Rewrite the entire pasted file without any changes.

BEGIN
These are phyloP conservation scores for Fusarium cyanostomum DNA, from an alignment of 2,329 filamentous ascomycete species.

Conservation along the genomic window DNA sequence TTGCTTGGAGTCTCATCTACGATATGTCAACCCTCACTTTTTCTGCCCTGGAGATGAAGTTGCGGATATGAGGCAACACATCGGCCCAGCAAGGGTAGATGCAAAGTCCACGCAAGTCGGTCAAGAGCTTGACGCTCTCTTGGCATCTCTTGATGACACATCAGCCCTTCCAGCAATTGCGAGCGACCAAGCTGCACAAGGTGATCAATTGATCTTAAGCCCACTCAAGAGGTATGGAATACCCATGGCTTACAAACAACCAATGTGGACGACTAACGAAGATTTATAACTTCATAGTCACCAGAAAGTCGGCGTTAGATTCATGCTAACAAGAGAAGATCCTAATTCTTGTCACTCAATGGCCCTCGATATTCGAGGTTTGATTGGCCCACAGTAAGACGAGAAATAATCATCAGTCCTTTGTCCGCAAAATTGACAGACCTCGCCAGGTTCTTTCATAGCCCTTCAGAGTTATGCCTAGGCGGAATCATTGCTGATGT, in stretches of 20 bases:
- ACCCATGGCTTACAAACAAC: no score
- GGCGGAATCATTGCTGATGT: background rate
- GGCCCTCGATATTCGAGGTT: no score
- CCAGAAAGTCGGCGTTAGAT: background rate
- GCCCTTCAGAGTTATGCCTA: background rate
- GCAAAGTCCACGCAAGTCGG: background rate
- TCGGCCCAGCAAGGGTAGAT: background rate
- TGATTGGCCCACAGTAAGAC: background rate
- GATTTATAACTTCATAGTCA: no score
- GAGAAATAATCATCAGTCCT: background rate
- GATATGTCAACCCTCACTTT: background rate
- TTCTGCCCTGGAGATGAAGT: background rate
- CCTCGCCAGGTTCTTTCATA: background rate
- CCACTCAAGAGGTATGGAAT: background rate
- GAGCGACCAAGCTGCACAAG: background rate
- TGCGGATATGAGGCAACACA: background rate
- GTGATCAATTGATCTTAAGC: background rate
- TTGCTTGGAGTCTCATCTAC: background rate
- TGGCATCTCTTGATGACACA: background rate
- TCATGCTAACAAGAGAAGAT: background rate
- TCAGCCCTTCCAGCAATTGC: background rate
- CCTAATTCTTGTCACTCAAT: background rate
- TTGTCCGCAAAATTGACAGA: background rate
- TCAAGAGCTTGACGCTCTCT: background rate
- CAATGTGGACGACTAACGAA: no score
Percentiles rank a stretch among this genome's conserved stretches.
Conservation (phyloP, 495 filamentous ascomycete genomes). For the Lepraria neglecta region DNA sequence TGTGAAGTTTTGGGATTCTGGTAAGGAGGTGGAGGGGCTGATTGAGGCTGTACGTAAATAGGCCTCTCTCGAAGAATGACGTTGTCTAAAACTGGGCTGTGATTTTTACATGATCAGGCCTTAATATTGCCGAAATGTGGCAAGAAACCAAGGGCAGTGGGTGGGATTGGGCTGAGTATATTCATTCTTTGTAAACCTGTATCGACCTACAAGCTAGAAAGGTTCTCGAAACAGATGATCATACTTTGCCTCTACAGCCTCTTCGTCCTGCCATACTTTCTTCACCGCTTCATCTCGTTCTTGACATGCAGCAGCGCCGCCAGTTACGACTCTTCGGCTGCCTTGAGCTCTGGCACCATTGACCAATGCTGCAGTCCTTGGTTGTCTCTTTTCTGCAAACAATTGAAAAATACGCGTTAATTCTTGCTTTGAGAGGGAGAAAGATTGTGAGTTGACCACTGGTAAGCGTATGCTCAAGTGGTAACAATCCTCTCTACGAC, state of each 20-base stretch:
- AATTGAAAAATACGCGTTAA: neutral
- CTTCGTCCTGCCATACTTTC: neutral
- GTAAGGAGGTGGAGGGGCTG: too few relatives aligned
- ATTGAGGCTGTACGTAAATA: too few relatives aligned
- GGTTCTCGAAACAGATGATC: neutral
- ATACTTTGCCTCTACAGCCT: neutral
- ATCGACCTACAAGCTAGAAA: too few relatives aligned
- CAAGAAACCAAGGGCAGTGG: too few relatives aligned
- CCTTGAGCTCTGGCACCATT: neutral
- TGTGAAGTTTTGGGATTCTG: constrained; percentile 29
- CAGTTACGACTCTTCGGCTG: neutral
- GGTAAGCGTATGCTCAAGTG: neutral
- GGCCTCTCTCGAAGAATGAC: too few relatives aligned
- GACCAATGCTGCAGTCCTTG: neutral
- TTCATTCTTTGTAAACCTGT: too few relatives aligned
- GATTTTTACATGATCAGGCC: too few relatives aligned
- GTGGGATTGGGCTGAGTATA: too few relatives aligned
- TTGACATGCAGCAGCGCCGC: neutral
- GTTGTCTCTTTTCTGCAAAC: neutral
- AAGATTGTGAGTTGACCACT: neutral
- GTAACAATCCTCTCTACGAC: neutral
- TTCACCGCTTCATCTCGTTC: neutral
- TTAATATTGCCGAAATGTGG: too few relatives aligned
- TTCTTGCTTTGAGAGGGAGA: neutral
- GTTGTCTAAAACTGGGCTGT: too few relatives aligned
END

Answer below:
These are phyloP conservation scores for Fusarium cyanostomum DNA, from an alignment of 2,329 filamentous ascomycete species.

Conservation along the genomic window DNA sequence TTGCTTGGAGTCTCATCTACGATATGTCAACCCTCACTTTTTCTGCCCTGGAGATGAAGTTGCGGATATGAGGCAACACATCGGCCCAGCAAGGGTAGATGCAAAGTCCACGCAAGTCGGTCAAGAGCTTGACGCTCTCTTGGCATCTCTTGATGACACATCAGCCCTTCCAGCAATTGCGAGCGACCAAGCTGCACAAGGTGATCAATTGATCTTAAGCCCACTCAAGAGGTATGGAATACCCATGGCTTACAAACAACCAATGTGGACGACTAACGAAGATTTATAACTTCATAGTCACCAGAAAGTCGGCGTTAGATTCATGCTAACAAGAGAAGATCCTAATTCTTGTCACTCAATGGCCCTCGATATTCGAGGTTTGATTGGCCCACAGTAAGACGAGAAATAATCATCAGTCCTTTGTCCGCAAAATTGACAGACCTCGCCAGGTTCTTTCATAGCCCTTCAGAGTTATGCCTAGGCGGAATCATTGCTGATGT, in stretches of 20 bases:
- ACCCATGGCTTACAAACAAC: no score
- GGCGGAATCATTGCTGATGT: background rate
- GGCCCTCGATATTCGAGGTT: no score
- CCAGAAAGTCGGCGTTAGAT: background rate
- GCCCTTCAGAGTTATGCCTA: background rate
- GCAAAGTCCACGCAAGTCGG: background rate
- TCGGCCCAGCAAGGGTAGAT: background rate
- TGATTGGCCCACAGTAAGAC: background rate
- GATTTATAACTTCATAGTCA: no score
- GAGAAATAATCATCAGTCCT: background rate
- GATATGTCAACCCTCACTTT: background rate
- TTCTGCCCTGGAGATGAAGT: background rate
- CCTCGCCAGGTTCTTTCATA: background rate
- CCACTCAAGAGGTATGGAAT: background rate
- GAGCGACCAAGCTGCACAAG: background rate
- TGCGGATATGAGGCAACACA: background rate
- GTGATCAATTGATCTTAAGC: background rate
- TTGCTTGGAGTCTCATCTAC: background rate
- TGGCATCTCTTGATGACACA: background rate
- TCATGCTAACAAGAGAAGAT: background rate
- TCAGCCCTTCCAGCAATTGC: background rate
- CCTAATTCTTGTCACTCAAT: background rate
- TTGTCCGCAAAATTGACAGA: background rate
- TCAAGAGCTTGACGCTCTCT: background rate
- CAATGTGGACGACTAACGAA: no score
Percentiles rank a stretch among this genome's conserved stretches.
Conservation (phyloP, 495 filamentous ascomycete genomes). For the Lepraria neglecta region DNA sequence TGTGAAGTTTTGGGATTCTGGTAAGGAGGTGGAGGGGCTGATTGAGGCTGTACGTAAATAGGCCTCTCTCGAAGAATGACGTTGTCTAAAACTGGGCTGTGATTTTTACATGATCAGGCCTTAATATTGCCGAAATGTGGCAAGAAACCAAGGGCAGTGGGTGGGATTGGGCTGAGTATATTCATTCTTTGTAAACCTGTATCGACCTACAAGCTAGAAAGGTTCTCGAAACAGATGATCATACTTTGCCTCTACAGCCTCTTCGTCCTGCCATACTTTCTTCACCGCTTCATCTCGTTCTTGACATGCAGCAGCGCCGCCAGTTACGACTCTTCGGCTGCCTTGAGCTCTGGCACCATTGACCAATGCTGCAGTCCTTGGTTGTCTCTTTTCTGCAAACAATTGAAAAATACGCGTTAATTCTTGCTTTGAGAGGGAGAAAGATTGTGAGTTGACCACTGGTAAGCGTATGCTCAAGTGGTAACAATCCTCTCTACGAC, state of each 20-base stretch:
- AATTGAAAAATACGCGTTAA: neutral
- CTTCGTCCTGCCATACTTTC: neutral
- GTAAGGAGGTGGAGGGGCTG: too few relatives aligned
- ATTGAGGCTGTACGTAAATA: too few relatives aligned
- GGTTCTCGAAACAGATGATC: neutral
- ATACTTTGCCTCTACAGCCT: neutral
- ATCGACCTACAAGCTAGAAA: too few relatives aligned
- CAAGAAACCAAGGGCAGTGG: too few relatives aligned
- CCTTGAGCTCTGGCACCATT: neutral
- TGTGAAGTTTTGGGATTCTG: constrained; percentile 29
- CAGTTACGACTCTTCGGCTG: neutral
- GGTAAGCGTATGCTCAAGTG: neutral
- GGCCTCTCTCGAAGAATGAC: too few relatives aligned
- GACCAATGCTGCAGTCCTTG: neutral
- TTCATTCTTTGTAAACCTGT: too few relatives aligned
- GATTTTTACATGATCAGGCC: too few relatives aligned
- GTGGGATTGGGCTGAGTATA: too few relatives aligned
- TTGACATGCAGCAGCGCCGC: neutral
- GTTGTCTCTTTTCTGCAAAC: neutral
- AAGATTGTGAGTTGACCACT: neutral
- GTAACAATCCTCTCTACGAC: neutral
- TTCACCGCTTCATCTCGTTC: neutral
- TTAATATTGCCGAAATGTGG: too few relatives aligned
- TTCTTGCTTTGAGAGGGAGA: neutral
- GTTGTCTAAAACTGGGCTGT: too few relatives aligned